Energy efficiency failures: District cooling systems were not effectively integrated into enough buildings. Solar heat gain was also not minimized in designs, leading to very high air conditioning usage.
Loss of green space: Lush gardens and parks envisioned in initial plans were displaced by more buildings over time, under commercial pressure. Current green space is inadequate.
Poor construction standards: Some developers cut corners on materials and methods, compromising energy efficiency and water systems. Lax oversight enabled this.
Insufficient governance: No effective ongoing governance model was created to ensure continuity of the sustainability vision as development progressed.
These issues illustrate the complexities of effectively implementing green city development plans, especially on such a large scale. It reflects how ambition alone is insufficient without diligent, competent execution.
Jumeirah Garden City provides several important lessons for policymakers, developers, and sustainability professionals seeking to create truly sustainable green city projects globally:
Holistic Master Planning is Crucial
There must be coordinated, holistic master planning from the early stages, with sustainability and livability central tenets throughout. Individual components must seamlessly integrate under a broader sustainable vision. Open communication, data sharing, and governance frameworks should ensure alignment.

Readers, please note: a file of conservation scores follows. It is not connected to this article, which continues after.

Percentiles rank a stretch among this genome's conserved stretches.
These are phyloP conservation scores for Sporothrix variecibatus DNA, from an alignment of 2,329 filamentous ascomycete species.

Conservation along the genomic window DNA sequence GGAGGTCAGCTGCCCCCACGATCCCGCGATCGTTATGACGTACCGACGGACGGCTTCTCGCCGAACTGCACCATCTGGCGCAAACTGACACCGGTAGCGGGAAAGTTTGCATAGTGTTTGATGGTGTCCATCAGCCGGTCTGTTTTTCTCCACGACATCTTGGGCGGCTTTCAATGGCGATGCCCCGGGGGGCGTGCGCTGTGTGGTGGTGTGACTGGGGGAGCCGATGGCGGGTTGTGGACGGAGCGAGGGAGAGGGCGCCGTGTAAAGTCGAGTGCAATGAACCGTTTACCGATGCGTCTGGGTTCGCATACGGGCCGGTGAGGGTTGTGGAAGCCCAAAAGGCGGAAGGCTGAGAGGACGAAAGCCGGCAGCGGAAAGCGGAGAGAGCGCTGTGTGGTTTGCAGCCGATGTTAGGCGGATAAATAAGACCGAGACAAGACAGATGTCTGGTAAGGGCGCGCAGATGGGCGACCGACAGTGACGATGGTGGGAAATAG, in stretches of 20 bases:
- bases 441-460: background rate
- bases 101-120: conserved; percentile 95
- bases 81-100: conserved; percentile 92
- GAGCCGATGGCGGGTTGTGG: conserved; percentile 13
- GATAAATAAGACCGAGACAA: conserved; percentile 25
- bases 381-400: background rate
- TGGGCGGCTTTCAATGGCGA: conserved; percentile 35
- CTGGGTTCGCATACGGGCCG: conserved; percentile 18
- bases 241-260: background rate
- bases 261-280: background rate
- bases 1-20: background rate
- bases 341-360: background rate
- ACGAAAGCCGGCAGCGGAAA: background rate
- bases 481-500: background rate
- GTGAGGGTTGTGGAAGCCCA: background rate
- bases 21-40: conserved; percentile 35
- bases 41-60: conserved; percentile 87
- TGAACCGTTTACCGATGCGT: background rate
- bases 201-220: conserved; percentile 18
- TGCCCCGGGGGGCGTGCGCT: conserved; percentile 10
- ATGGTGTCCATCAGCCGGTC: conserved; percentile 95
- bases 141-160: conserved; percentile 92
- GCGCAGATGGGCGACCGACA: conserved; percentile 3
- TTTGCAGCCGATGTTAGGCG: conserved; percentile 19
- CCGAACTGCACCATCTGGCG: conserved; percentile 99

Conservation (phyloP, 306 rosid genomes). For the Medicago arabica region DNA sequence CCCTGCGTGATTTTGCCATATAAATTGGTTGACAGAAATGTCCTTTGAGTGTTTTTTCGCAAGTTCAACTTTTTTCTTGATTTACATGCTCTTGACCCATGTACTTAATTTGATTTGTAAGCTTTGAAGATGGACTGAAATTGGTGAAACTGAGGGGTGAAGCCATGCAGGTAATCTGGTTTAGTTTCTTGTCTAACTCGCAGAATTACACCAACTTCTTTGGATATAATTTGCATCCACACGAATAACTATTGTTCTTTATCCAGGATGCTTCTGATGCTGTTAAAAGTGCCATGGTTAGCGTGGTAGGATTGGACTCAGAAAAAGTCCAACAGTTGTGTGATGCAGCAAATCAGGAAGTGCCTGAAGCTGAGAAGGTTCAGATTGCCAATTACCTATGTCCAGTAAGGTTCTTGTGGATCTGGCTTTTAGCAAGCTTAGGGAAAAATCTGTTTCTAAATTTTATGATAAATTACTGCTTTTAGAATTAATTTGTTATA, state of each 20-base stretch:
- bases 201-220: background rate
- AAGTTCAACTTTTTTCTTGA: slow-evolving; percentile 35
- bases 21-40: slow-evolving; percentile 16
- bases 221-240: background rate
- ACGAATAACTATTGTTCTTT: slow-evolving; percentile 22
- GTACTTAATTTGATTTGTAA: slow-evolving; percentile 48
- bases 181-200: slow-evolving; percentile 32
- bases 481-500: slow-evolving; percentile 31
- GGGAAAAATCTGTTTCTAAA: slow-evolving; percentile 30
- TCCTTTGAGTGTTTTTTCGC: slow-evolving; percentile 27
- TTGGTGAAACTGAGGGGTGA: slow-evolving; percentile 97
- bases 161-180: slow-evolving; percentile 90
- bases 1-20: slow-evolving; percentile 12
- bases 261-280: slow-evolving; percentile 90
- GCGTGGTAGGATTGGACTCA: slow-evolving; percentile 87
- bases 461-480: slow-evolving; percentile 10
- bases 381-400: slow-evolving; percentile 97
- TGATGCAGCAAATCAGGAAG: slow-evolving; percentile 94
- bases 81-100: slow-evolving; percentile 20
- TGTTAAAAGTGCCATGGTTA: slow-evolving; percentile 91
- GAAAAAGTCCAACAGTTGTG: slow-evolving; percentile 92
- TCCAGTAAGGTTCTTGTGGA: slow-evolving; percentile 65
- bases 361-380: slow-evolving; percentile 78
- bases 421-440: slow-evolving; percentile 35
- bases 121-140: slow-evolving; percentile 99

Design Locally and Contextually
Buildings, infrastructure, and public spaces need specialized designs tailored to the unique local climate, culture, demographics, and urban settings. Global best practices serve as useful starting points but customization is vital. Local sustainability consultants and architects should drive context-appropriate solutions.
Transportation Should Incentivize Sustainability
Transportation infrastructure must holistically integrate with sustainable mobility options like walking, cycling, and public transit. Car-centric designs reflect outdated, inefficient thinking. Parking and roads should be deprioritized relative to shaded, walkable pedestrian spaces and bike lanes.
Prioritize Social Sustainability
A green city must be socially sustainable too, promoting healthy, vibrant, and connected communities. High quality public parks, amenities, community events, and inclusive governance structures are key. Diverse housing options prevent segregation.
Adaptability is Crucial
Conditions continually evolve, so sustainable communities require flexibility to adapt. New technologies or changes in climate patterns, demographics, or economy should be incorporated into planning processes. Continued monitoring, maintenance and improvement mechanisms are necessary.
Rigorous Development Oversight Essential
Comprehensive sustainability standards, benchmarks, and compliance mechanisms must be established. Lax oversight inevitably compromises execution. Development and construction should be independently audited against sustainability targets.
Creating truly sustainable and liveable green cities is challenging but vitally important for the future. Jumeirah Garden City's shortfalls highlight typical pitfalls, but also pathways to success. With holistic planning centered on sustainability, locally-tailored designs, alternative transit, social inclusion, adaptability, and rigorous oversight, green cities can fulfill their promise to drive more ecologically harmonious urban development globally.